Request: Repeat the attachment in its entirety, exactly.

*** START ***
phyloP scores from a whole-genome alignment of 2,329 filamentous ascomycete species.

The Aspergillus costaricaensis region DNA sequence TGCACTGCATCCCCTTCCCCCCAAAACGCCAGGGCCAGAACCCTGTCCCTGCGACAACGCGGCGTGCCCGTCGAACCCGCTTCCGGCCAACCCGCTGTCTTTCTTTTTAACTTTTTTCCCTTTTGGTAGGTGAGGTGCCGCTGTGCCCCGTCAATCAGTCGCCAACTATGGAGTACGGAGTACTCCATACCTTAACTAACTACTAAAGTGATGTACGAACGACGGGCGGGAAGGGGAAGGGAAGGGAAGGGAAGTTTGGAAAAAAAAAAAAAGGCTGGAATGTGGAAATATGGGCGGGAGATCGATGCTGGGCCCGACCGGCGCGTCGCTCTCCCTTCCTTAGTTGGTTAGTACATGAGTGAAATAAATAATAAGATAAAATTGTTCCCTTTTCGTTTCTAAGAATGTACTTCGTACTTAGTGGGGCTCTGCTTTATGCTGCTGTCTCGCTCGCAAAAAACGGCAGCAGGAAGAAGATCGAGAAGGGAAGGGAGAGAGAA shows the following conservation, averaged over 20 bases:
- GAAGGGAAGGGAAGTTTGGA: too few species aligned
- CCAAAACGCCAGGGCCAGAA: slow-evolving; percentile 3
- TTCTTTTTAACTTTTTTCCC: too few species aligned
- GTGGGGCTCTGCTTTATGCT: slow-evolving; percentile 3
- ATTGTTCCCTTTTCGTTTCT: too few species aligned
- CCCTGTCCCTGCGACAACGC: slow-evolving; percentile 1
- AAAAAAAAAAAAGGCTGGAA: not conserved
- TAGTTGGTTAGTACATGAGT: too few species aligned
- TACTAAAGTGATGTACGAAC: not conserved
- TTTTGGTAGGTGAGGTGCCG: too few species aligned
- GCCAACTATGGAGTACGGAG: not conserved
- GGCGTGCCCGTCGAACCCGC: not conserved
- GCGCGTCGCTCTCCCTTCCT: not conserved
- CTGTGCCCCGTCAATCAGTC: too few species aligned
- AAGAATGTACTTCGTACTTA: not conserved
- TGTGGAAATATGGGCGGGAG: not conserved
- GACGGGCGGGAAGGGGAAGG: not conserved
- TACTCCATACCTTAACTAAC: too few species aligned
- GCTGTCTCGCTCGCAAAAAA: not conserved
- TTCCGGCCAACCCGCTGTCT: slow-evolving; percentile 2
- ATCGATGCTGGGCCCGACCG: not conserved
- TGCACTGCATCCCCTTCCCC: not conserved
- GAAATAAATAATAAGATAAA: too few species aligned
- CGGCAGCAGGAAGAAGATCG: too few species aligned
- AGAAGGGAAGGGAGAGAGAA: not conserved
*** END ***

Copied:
phyloP scores from a whole-genome alignment of 2,329 filamentous ascomycete species.

The Aspergillus costaricaensis region DNA sequence TGCACTGCATCCCCTTCCCCCCAAAACGCCAGGGCCAGAACCCTGTCCCTGCGACAACGCGGCGTGCCCGTCGAACCCGCTTCCGGCCAACCCGCTGTCTTTCTTTTTAACTTTTTTCCCTTTTGGTAGGTGAGGTGCCGCTGTGCCCCGTCAATCAGTCGCCAACTATGGAGTACGGAGTACTCCATACCTTAACTAACTACTAAAGTGATGTACGAACGACGGGCGGGAAGGGGAAGGGAAGGGAAGGGAAGTTTGGAAAAAAAAAAAAAGGCTGGAATGTGGAAATATGGGCGGGAGATCGATGCTGGGCCCGACCGGCGCGTCGCTCTCCCTTCCTTAGTTGGTTAGTACATGAGTGAAATAAATAATAAGATAAAATTGTTCCCTTTTCGTTTCTAAGAATGTACTTCGTACTTAGTGGGGCTCTGCTTTATGCTGCTGTCTCGCTCGCAAAAAACGGCAGCAGGAAGAAGATCGAGAAGGGAAGGGAGAGAGAA shows the following conservation, averaged over 20 bases:
- GAAGGGAAGGGAAGTTTGGA: too few species aligned
- CCAAAACGCCAGGGCCAGAA: slow-evolving; percentile 3
- TTCTTTTTAACTTTTTTCCC: too few species aligned
- GTGGGGCTCTGCTTTATGCT: slow-evolving; percentile 3
- ATTGTTCCCTTTTCGTTTCT: too few species aligned
- CCCTGTCCCTGCGACAACGC: slow-evolving; percentile 1
- AAAAAAAAAAAAGGCTGGAA: not conserved
- TAGTTGGTTAGTACATGAGT: too few species aligned
- TACTAAAGTGATGTACGAAC: not conserved
- TTTTGGTAGGTGAGGTGCCG: too few species aligned
- GCCAACTATGGAGTACGGAG: not conserved
- GGCGTGCCCGTCGAACCCGC: not conserved
- GCGCGTCGCTCTCCCTTCCT: not conserved
- CTGTGCCCCGTCAATCAGTC: too few species aligned
- AAGAATGTACTTCGTACTTA: not conserved
- TGTGGAAATATGGGCGGGAG: not conserved
- GACGGGCGGGAAGGGGAAGG: not conserved
- TACTCCATACCTTAACTAAC: too few species aligned
- GCTGTCTCGCTCGCAAAAAA: not conserved
- TTCCGGCCAACCCGCTGTCT: slow-evolving; percentile 2
- ATCGATGCTGGGCCCGACCG: not conserved
- TGCACTGCATCCCCTTCCCC: not conserved
- GAAATAAATAATAAGATAAA: too few species aligned
- CGGCAGCAGGAAGAAGATCG: too few species aligned
- AGAAGGGAAGGGAGAGAGAA: not conserved